The earliest stages of a disease are critical, and need to be diagnosed and treated promptly. Tom Ackrill looks at a few of the basics you should be keeping to hand.
Diagnostics in fishkeeping aren’t like CSI or human medicine. We have a limited number of medications available for our pets, and even more limited resources with which to make our diagnosis and then choose a treatment.
What does help, however, is having at least a basic first aid kit to hand so that if the worst does happen, (and inevitably, when it does happen it’ll be late at night, or on a Sunday when nothing is open) you can at least start the process of treating.
Start with a test
You might only have one sick fish, but we have to look at things holistically — taking the whole picture of our tank into account. This means we have to start at the top level, namely the environment. And in this case that means the conditions within the tank.
Your first essential is a decent liquid test kit. Whilst dip-test strips can give an indication of what’s happening with water chemistry, they degrade over time with exposure to atmospheric moisture, and are considered less reliable.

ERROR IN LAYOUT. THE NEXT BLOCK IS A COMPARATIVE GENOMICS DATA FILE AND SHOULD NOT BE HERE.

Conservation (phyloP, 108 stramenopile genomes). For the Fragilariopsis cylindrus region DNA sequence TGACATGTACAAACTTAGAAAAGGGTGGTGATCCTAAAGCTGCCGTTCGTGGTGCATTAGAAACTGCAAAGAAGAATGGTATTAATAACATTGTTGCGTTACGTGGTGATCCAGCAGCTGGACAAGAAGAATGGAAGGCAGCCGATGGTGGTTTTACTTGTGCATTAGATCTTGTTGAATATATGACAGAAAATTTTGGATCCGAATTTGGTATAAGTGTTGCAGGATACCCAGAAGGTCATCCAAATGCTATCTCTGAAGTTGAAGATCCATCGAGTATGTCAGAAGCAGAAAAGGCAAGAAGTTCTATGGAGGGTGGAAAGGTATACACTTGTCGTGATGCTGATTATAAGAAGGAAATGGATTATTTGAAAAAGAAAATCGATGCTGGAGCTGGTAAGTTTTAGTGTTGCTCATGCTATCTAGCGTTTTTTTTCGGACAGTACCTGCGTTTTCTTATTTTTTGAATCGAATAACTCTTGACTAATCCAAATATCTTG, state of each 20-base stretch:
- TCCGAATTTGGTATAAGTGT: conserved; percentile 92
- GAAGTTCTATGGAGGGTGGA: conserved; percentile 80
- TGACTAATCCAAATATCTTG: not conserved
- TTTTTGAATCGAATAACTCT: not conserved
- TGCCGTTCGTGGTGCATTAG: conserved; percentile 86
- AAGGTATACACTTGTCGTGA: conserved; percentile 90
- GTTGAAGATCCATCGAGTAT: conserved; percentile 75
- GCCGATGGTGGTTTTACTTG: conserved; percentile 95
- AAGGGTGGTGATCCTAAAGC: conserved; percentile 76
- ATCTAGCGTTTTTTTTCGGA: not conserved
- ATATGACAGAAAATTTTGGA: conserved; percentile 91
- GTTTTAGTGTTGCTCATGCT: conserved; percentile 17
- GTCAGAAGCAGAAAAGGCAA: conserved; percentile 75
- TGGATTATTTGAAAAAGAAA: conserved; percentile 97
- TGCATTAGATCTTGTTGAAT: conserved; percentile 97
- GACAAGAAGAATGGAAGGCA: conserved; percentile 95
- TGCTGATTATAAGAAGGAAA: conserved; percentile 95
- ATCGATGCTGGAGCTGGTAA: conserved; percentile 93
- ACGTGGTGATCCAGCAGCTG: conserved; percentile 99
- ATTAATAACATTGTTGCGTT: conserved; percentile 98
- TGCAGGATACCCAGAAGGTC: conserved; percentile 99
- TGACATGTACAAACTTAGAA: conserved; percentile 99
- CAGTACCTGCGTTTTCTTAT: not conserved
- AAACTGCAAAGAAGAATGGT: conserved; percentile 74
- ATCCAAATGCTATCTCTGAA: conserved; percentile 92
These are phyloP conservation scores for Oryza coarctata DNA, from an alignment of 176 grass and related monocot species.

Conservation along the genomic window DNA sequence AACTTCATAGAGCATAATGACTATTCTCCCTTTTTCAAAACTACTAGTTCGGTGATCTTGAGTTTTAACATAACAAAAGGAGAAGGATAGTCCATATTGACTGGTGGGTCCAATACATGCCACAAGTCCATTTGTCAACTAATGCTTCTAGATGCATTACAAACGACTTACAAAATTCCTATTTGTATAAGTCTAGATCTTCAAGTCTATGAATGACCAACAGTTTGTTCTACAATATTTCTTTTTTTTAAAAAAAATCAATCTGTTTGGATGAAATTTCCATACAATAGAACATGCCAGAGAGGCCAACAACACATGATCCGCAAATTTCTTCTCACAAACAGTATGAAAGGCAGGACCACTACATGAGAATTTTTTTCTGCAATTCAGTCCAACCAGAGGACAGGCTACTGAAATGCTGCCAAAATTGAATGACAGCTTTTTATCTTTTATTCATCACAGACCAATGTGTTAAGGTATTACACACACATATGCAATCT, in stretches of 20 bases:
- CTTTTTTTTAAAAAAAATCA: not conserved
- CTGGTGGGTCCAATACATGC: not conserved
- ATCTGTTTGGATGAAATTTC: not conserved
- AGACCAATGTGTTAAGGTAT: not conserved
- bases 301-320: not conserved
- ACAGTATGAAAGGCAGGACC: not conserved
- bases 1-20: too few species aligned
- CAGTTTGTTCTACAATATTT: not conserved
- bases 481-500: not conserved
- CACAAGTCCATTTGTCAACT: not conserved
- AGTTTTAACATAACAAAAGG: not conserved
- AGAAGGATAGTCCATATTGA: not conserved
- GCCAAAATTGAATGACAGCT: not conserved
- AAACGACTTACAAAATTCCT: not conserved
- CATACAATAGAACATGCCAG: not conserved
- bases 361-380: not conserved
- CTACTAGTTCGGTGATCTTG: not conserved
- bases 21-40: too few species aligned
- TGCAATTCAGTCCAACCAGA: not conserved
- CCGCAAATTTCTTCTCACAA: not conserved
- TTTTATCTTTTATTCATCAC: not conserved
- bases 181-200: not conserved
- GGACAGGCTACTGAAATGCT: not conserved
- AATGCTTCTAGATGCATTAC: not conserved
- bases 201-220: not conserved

Knowing what the key water parameters are (which at the very least consist of ammonia, nitrite, nitrate, and pH — though GH and KH can also be extremely useful) can tell us a myriad of things going on within our environment.
For example, damage to fins, blood streaking in the fins, inflamed gill tissue, problems swimming, sudden deaths — all of these can usually be linked back to deteriorating water quality and chemistry.
In these instances, there may be no pathogenic element involved.
The issue here will be an environmental disease. You should, of course, also conduct an investigation into what that is and resolve it. Is the filter working as it should? Is there a dead body contaminating the tank? Have you not carried out a water change in months (or longer)?
Alongside parameters, consider your husbandry. Some pathogens thrive in tanks that are overstocked and neglected. Organisms which are usually harmless (your tank is full of these — it’s a cornucopia of opportunistic protozoans, fungi and bacteria) may only have the potential to become pathogenic and attack livestock when conditions in the tank have deteriorated. As with most situations, prevention very much is better than cure.